A crew of service dogs watched a live musical as part of their training

The Stratford Festival Live Theatre has always been filled with cheers and applause from the audience until a crew of service dogs watched a live musical here.

A silent and well-behaved crowd of future service dogs took part in Ontario’s Stratford Festival and watched “Billy Elliot: The Musical.” According to head trainer Laura MacKenzie of K-9 Country Inn Working Service Dogs, this was a part of the dogs’ training as future service dogs. The dogs were expected to sit still and curl up at their handle’s feet while their human buddy is enjoying the show.

live musical
K-9 Country Inn Working Service Dogs

Apparently, all the dogs passed the challenge as they calmly watched the entire 162-minute musical without making any sound or moving about. They sat still in their respective seats, silently watched the live musical and stayed perfectly well-behaved.

This kind of training is essential for the dogs so they will be able to adapt to the environment for their future handlers. Specifically, the live musical show was a relaxed version of a typical performance so there are less flashing lights and less noise, allowing greater convenience for attendees with special needs.

live musical
K-9 Country Inn Working Service Dogs

Though the dogs were very silent and polite, it was apparent that they were also interested in the show.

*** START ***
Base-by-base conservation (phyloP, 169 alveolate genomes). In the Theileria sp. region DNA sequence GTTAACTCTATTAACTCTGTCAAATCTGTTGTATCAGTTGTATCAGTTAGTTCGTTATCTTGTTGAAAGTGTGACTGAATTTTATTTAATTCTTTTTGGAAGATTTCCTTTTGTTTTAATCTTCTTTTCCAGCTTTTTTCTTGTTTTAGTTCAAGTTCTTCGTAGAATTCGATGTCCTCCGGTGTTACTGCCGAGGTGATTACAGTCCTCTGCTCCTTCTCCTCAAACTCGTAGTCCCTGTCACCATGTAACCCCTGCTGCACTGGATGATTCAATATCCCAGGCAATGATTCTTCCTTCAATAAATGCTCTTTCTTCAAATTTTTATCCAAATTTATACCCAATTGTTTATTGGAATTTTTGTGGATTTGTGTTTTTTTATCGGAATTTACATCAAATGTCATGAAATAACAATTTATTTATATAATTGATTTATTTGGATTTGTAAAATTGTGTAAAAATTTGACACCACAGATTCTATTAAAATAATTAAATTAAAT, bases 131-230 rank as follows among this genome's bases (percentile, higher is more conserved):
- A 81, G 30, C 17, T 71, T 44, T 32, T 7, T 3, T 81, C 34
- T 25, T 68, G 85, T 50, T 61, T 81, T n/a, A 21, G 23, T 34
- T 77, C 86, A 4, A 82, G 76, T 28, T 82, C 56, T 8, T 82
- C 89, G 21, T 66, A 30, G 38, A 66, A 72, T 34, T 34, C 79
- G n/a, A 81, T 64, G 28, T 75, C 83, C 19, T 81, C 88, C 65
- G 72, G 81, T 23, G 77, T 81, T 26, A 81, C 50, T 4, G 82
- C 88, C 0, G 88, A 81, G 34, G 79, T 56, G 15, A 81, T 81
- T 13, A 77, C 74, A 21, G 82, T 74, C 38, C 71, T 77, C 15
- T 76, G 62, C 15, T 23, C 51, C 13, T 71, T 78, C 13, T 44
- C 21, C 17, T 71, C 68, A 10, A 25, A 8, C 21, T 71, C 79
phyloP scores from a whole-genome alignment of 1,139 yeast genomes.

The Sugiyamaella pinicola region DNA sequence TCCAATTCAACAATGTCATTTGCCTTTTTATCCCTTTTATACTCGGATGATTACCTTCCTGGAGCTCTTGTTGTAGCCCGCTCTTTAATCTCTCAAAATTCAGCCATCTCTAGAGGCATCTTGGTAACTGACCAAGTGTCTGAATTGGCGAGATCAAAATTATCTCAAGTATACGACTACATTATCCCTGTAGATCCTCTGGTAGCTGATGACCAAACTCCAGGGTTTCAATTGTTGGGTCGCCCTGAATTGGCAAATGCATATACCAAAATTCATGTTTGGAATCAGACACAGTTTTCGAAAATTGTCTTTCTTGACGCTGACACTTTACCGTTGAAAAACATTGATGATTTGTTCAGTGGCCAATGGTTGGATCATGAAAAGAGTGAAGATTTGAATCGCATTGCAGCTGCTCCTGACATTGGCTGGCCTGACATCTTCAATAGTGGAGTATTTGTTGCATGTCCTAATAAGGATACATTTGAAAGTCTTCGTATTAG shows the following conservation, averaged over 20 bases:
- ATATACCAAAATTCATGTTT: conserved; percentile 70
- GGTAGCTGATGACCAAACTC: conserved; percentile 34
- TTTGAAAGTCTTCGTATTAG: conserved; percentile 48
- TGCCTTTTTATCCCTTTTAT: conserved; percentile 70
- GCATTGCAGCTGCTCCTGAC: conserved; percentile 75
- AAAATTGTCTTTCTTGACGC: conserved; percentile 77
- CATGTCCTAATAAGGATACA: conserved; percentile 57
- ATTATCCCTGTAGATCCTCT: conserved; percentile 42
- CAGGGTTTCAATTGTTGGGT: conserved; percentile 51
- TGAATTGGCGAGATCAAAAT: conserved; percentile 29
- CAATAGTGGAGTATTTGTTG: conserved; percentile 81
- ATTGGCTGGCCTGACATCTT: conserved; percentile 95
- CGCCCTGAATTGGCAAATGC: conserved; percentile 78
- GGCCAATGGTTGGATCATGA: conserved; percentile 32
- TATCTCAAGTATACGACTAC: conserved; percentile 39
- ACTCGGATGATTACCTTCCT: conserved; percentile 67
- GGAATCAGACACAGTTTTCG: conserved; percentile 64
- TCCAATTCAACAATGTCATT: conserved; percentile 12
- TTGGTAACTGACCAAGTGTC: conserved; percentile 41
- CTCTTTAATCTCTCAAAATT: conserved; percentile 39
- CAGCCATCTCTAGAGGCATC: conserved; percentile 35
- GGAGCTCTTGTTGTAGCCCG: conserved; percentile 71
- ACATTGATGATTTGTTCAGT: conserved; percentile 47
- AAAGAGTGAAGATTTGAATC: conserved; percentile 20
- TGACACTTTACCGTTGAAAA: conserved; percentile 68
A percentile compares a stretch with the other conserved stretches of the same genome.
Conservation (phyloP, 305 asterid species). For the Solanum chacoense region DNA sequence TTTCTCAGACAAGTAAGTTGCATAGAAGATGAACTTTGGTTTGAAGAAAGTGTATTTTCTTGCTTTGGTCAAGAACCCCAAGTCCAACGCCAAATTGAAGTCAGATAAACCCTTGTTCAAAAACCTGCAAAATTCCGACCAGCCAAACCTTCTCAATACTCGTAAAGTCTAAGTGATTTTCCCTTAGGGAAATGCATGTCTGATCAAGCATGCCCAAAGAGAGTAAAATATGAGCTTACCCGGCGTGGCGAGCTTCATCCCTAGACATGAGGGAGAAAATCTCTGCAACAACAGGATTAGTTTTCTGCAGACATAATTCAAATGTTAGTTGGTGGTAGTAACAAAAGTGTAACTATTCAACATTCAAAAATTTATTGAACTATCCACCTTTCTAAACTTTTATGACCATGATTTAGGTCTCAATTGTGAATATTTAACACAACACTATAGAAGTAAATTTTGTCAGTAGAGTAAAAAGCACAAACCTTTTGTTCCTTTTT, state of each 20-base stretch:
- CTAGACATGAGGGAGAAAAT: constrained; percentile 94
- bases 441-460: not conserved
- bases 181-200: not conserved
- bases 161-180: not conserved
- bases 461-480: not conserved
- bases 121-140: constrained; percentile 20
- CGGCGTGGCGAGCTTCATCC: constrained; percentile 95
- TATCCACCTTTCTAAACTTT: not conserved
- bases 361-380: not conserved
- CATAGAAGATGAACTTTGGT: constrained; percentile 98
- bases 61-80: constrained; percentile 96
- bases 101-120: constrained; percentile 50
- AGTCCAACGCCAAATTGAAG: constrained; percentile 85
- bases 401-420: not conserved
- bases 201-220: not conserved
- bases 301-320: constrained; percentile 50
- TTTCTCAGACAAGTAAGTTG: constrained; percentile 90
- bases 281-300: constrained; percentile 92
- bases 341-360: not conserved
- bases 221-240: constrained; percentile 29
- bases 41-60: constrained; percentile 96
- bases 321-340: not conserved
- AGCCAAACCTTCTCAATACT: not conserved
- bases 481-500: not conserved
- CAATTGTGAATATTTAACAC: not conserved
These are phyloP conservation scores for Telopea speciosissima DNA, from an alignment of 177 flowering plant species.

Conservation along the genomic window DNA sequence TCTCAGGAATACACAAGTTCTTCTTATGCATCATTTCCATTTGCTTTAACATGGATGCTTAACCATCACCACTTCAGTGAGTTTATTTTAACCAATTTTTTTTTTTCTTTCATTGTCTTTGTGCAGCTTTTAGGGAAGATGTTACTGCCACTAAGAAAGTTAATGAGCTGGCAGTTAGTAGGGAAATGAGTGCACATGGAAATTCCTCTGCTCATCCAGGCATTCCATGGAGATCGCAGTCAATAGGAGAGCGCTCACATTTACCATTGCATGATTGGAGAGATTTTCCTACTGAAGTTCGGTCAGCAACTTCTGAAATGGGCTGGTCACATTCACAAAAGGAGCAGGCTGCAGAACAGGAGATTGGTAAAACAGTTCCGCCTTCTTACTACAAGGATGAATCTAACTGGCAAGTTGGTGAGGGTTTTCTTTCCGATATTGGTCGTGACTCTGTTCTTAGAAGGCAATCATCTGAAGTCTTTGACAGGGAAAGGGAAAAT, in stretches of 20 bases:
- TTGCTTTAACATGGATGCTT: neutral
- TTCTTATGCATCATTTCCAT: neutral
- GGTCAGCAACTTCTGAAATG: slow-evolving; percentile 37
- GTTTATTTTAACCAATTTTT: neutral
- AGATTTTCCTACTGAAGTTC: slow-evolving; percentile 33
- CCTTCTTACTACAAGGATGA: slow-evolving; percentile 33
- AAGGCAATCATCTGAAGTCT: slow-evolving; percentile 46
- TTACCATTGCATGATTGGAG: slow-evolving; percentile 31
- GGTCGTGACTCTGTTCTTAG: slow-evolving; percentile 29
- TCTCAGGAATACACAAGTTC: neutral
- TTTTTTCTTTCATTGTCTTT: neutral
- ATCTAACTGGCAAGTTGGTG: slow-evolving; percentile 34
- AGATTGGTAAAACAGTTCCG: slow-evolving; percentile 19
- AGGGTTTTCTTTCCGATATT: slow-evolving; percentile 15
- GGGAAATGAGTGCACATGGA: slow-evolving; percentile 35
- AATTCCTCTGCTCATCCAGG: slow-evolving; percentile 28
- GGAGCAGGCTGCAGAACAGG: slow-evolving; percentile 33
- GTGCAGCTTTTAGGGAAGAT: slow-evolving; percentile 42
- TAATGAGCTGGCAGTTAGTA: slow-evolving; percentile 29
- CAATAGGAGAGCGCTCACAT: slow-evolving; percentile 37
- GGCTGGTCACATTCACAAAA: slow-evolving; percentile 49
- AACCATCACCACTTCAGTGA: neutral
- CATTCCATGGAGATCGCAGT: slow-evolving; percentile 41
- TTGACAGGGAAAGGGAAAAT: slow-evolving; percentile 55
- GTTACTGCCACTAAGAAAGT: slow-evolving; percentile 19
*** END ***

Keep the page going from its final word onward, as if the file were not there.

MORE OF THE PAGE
“Everybody in the audience was really interested,” Mackenzie said. “The theatre staff told us at first that even the stage people, the actors were kind of shocked when they saw the dogs. But, you know, the show must go on.”

Billie Elliot: The Musical a live musical
Stratford Festival

The dogs’ interest in the live musical performance was not surprising since dogs have a musical sense, too. Psychologist Deborah Wells at Queens University said that dogs have definite musical preferences and a sense of pitch.

“It is well established that music can influence our moods. Classical music, for example, can help to reduce levels of stress, whilst grunge music can promote hostility, sadness, tension and fatigue. It is now believed that dogs may be as discerning as humans when it comes to musical preference,” Wells explained.

Training a future service dog
K-9 Country Inn Working Service Dogs

More than their musical interest; however, what amazed Mackenzie the most was the way the dogs behaved. She said, “We were pleasantly surprised that all of our dogs did great. We had no problems. No barking, no restlessness; they did their jobs, so it made us feel great.”

Mackenzie also mentioned that they take the dogs to various places such as subways, crowded fairs and zoos as part of their training. It will take the dogs two years to complete their training and Mackenzie admits that training the dogs is not easy.

Service dog handlers
K-9 Country Inn Working Service Dogs

“We have a group of handlers and we try to take them to all different kinds of venues with different kinds of stimuli for the dogs. Once they’re certified, we know that they’re confident going anywhere with their owners,” Mackenzie stated.

In October, a new crew of canine buddies will come to the theater for another relaxing live musical performance and probably some theatrical magic. “The dogs were extremely well behaved. We hope they will join us for years to come,” said Ann Swedfager of the Stratford Festival.

Service dogs watching a live musical
K-9 Country Inn Working Service Dogs

A lot of people found this adorable event amazing and Mackenzie hopes that this will change the image of service animals and show just how dynamic they are.

Mackenzie said, “I hope that people just understand what a service dog is and what it can do for the community. There’s been lots of bad press about service dogs and face service dogs. There is a need for this. They’re not pets, they’re working animals.”

Photos : K-9 Country Inn Working Service Dogs